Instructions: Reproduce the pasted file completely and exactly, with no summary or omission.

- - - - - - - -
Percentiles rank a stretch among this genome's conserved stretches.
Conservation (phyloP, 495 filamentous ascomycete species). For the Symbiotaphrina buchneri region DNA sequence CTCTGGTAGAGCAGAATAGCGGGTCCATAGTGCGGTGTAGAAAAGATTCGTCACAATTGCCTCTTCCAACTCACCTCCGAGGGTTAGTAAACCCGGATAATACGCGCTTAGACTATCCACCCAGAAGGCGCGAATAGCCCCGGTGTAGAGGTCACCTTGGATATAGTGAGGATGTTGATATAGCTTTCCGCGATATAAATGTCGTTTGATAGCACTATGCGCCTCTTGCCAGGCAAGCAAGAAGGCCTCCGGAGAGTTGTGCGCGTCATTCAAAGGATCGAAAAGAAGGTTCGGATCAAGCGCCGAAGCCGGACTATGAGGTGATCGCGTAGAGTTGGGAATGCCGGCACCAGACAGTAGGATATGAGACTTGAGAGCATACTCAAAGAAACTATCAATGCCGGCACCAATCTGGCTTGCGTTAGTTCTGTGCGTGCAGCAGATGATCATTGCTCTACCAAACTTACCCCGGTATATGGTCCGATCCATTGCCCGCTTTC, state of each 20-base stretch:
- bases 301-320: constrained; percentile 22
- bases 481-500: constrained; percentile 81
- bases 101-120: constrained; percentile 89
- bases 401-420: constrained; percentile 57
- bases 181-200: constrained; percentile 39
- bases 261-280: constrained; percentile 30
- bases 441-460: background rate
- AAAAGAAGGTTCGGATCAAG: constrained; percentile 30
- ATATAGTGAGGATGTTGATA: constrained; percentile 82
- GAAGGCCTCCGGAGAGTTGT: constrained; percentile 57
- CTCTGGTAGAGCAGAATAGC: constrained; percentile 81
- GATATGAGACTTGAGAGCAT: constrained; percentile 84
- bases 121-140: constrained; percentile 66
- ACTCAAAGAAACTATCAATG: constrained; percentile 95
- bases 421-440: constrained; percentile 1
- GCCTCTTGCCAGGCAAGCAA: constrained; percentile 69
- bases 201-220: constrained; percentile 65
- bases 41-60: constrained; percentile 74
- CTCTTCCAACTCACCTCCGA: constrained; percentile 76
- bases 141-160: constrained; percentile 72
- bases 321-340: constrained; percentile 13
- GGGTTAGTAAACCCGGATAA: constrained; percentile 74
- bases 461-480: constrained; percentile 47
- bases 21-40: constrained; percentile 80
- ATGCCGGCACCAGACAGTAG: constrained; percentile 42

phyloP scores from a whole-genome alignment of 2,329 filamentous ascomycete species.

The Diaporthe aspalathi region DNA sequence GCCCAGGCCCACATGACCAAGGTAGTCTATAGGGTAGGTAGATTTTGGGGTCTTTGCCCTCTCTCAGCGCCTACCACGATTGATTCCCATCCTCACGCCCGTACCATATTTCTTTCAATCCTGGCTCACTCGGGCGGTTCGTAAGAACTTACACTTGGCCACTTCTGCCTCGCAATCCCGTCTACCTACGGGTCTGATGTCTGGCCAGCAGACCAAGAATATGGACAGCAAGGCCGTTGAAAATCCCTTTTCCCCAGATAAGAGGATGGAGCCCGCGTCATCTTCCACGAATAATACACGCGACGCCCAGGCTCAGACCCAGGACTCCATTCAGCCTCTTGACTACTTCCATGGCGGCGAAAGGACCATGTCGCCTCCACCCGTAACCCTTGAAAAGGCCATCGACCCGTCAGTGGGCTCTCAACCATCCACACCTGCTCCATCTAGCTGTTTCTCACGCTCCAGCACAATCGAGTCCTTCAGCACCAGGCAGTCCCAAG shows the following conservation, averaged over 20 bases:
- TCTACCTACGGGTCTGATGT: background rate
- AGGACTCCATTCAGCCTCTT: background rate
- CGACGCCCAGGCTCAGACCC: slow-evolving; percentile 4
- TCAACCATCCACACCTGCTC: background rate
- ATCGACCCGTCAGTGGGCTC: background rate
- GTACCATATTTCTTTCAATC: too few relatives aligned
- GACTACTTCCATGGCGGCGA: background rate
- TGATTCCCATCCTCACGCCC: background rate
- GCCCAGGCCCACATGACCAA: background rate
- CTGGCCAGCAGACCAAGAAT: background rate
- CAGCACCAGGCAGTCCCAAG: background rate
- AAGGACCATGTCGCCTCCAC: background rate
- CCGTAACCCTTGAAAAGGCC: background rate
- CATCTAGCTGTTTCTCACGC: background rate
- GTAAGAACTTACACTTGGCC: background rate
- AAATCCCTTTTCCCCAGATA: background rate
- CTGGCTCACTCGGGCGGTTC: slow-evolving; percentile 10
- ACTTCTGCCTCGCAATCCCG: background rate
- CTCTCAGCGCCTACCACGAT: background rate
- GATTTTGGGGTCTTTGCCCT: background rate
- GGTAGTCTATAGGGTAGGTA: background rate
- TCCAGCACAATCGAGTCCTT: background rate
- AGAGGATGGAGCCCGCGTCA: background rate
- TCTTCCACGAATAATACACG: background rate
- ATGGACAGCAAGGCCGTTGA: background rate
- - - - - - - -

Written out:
Percentiles rank a stretch among this genome's conserved stretches.
Conservation (phyloP, 495 filamentous ascomycete species). For the Symbiotaphrina buchneri region DNA sequence CTCTGGTAGAGCAGAATAGCGGGTCCATAGTGCGGTGTAGAAAAGATTCGTCACAATTGCCTCTTCCAACTCACCTCCGAGGGTTAGTAAACCCGGATAATACGCGCTTAGACTATCCACCCAGAAGGCGCGAATAGCCCCGGTGTAGAGGTCACCTTGGATATAGTGAGGATGTTGATATAGCTTTCCGCGATATAAATGTCGTTTGATAGCACTATGCGCCTCTTGCCAGGCAAGCAAGAAGGCCTCCGGAGAGTTGTGCGCGTCATTCAAAGGATCGAAAAGAAGGTTCGGATCAAGCGCCGAAGCCGGACTATGAGGTGATCGCGTAGAGTTGGGAATGCCGGCACCAGACAGTAGGATATGAGACTTGAGAGCATACTCAAAGAAACTATCAATGCCGGCACCAATCTGGCTTGCGTTAGTTCTGTGCGTGCAGCAGATGATCATTGCTCTACCAAACTTACCCCGGTATATGGTCCGATCCATTGCCCGCTTTC, state of each 20-base stretch:
- bases 301-320: constrained; percentile 22
- bases 481-500: constrained; percentile 81
- bases 101-120: constrained; percentile 89
- bases 401-420: constrained; percentile 57
- bases 181-200: constrained; percentile 39
- bases 261-280: constrained; percentile 30
- bases 441-460: background rate
- AAAAGAAGGTTCGGATCAAG: constrained; percentile 30
- ATATAGTGAGGATGTTGATA: constrained; percentile 82
- GAAGGCCTCCGGAGAGTTGT: constrained; percentile 57
- CTCTGGTAGAGCAGAATAGC: constrained; percentile 81
- GATATGAGACTTGAGAGCAT: constrained; percentile 84
- bases 121-140: constrained; percentile 66
- ACTCAAAGAAACTATCAATG: constrained; percentile 95
- bases 421-440: constrained; percentile 1
- GCCTCTTGCCAGGCAAGCAA: constrained; percentile 69
- bases 201-220: constrained; percentile 65
- bases 41-60: constrained; percentile 74
- CTCTTCCAACTCACCTCCGA: constrained; percentile 76
- bases 141-160: constrained; percentile 72
- bases 321-340: constrained; percentile 13
- GGGTTAGTAAACCCGGATAA: constrained; percentile 74
- bases 461-480: constrained; percentile 47
- bases 21-40: constrained; percentile 80
- ATGCCGGCACCAGACAGTAG: constrained; percentile 42

phyloP scores from a whole-genome alignment of 2,329 filamentous ascomycete species.

The Diaporthe aspalathi region DNA sequence GCCCAGGCCCACATGACCAAGGTAGTCTATAGGGTAGGTAGATTTTGGGGTCTTTGCCCTCTCTCAGCGCCTACCACGATTGATTCCCATCCTCACGCCCGTACCATATTTCTTTCAATCCTGGCTCACTCGGGCGGTTCGTAAGAACTTACACTTGGCCACTTCTGCCTCGCAATCCCGTCTACCTACGGGTCTGATGTCTGGCCAGCAGACCAAGAATATGGACAGCAAGGCCGTTGAAAATCCCTTTTCCCCAGATAAGAGGATGGAGCCCGCGTCATCTTCCACGAATAATACACGCGACGCCCAGGCTCAGACCCAGGACTCCATTCAGCCTCTTGACTACTTCCATGGCGGCGAAAGGACCATGTCGCCTCCACCCGTAACCCTTGAAAAGGCCATCGACCCGTCAGTGGGCTCTCAACCATCCACACCTGCTCCATCTAGCTGTTTCTCACGCTCCAGCACAATCGAGTCCTTCAGCACCAGGCAGTCCCAAG shows the following conservation, averaged over 20 bases:
- TCTACCTACGGGTCTGATGT: background rate
- AGGACTCCATTCAGCCTCTT: background rate
- CGACGCCCAGGCTCAGACCC: slow-evolving; percentile 4
- TCAACCATCCACACCTGCTC: background rate
- ATCGACCCGTCAGTGGGCTC: background rate
- GTACCATATTTCTTTCAATC: too few relatives aligned
- GACTACTTCCATGGCGGCGA: background rate
- TGATTCCCATCCTCACGCCC: background rate
- GCCCAGGCCCACATGACCAA: background rate
- CTGGCCAGCAGACCAAGAAT: background rate
- CAGCACCAGGCAGTCCCAAG: background rate
- AAGGACCATGTCGCCTCCAC: background rate
- CCGTAACCCTTGAAAAGGCC: background rate
- CATCTAGCTGTTTCTCACGC: background rate
- GTAAGAACTTACACTTGGCC: background rate
- AAATCCCTTTTCCCCAGATA: background rate
- CTGGCTCACTCGGGCGGTTC: slow-evolving; percentile 10
- ACTTCTGCCTCGCAATCCCG: background rate
- CTCTCAGCGCCTACCACGAT: background rate
- GATTTTGGGGTCTTTGCCCT: background rate
- GGTAGTCTATAGGGTAGGTA: background rate
- TCCAGCACAATCGAGTCCTT: background rate
- AGAGGATGGAGCCCGCGTCA: background rate
- TCTTCCACGAATAATACACG: background rate
- ATGGACAGCAAGGCCGTTGA: background rate